While the parliamentarian majority in Norway has made it clear to the government that it expects it to listen to their view and work for an international prohibition on nuclear weapons, it did not manage to convince the parties in the minority government to support a proposal explicitly mentioning a prohibition on nuclear weapons. Great emphasis was placed in the Committee on reaching agreement on unanimous language. Norwegian media have reported that the foreign minister Brende and Støre negotiated bilaterally to reach agreement on a compromise, resulting in the following proposal:

”The Parliament asks the government to work actively for a world free of nuclear weapons and contribute to the implementation of the obligations contained in the Non-Proliferation Treaty (NPT), take an active role as a driver for non-proliferation and for disarmament with a view to balanced, mutual, irreversible and verifiable elimination of nuclear weapons, and on this basis work long-term for a legally binding framework to secure this objective.”

This proposal was supported by all parties including the two government parties, the Conservative Party and the Progress Party. In the view of Norwegian People’s Aid (NPA) and ICAN, it is difficult to envision a “legally binding framework” to secure a world free of nuclear weapons which does not comprise a prohibition on nuclear weapons. The Labour Party have also made statements to Norwegian media supporting this understanding.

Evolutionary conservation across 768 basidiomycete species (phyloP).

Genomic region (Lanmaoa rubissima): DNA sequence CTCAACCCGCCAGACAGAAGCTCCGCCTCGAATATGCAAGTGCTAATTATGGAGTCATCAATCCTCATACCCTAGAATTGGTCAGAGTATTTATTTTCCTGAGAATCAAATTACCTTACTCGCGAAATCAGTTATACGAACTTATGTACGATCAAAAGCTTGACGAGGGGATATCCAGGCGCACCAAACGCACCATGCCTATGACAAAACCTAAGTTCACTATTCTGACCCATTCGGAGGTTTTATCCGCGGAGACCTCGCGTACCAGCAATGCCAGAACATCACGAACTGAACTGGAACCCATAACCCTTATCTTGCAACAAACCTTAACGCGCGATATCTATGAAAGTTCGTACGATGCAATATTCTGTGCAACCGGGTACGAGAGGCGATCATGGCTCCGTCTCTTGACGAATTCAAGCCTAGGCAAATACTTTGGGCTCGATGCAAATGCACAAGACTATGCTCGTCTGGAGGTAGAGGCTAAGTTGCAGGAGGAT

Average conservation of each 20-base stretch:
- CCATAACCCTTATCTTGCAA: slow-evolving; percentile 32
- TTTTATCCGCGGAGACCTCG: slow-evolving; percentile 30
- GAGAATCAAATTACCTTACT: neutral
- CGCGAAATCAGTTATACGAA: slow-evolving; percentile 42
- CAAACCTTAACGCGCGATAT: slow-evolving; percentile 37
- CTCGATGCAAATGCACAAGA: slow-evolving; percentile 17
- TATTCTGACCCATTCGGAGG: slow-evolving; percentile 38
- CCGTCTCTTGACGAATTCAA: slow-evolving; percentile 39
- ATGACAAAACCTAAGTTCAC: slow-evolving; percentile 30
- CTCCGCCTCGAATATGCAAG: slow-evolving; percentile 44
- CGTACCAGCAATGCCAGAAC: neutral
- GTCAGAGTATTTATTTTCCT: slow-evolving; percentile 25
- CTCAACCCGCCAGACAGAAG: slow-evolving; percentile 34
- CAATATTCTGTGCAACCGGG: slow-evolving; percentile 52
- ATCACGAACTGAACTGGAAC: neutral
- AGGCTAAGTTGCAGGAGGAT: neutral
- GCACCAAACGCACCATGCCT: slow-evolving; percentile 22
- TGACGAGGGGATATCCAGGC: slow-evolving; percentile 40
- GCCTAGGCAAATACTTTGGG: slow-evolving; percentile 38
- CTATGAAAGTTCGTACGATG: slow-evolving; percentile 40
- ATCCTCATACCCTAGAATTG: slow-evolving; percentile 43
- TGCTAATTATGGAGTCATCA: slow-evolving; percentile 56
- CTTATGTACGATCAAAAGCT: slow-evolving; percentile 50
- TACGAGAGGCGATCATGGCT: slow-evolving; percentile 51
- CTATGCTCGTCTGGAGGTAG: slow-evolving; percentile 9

Even though NPA would have preferred for the Parliament to adopt a majority resolution which mentioned a prohibition explicitly, we see the settlement in the Recommendation as clear progress. The government has not previously accepted the need for new international treaties to regulate the terms for nuclear weapons. With the unanimous proposal in the Recommendation, it has now done so. Furthermore, the majority amendment about a prohibition as the long-term goal must also be reflected in the government’s policy and work on nuclear weapons.

“With this task from the Parliament, the government cannot continue the policy which it has pursued until now. We expect that it now follows up by participating actively in the UN Open-Ended Working Group, that it makes the case for the need to develop new legal instruments, and that it supports recommendations and resolutions about negotiations and treaties which can create the legally binding framework necessary for a world free of nuclear weapons,” said NPA’s Secretary General Sunniva Ørstavik in a press release.

In the debate on 11 March, Huitfeldt asked foreign minister Børge Brende how he would secure that the will of the parliamentary majority is expressed in his foreign policy priorities. He did not comment in detail on this, but said: “Now we have achieved a broad basis which we of course will follow up on also in international fora.”

More debate on the issue will follow in connection with the vote in Parliament on the above mentioned amendments and proposal, which is due to take place on 26 April.

10.03.2016 |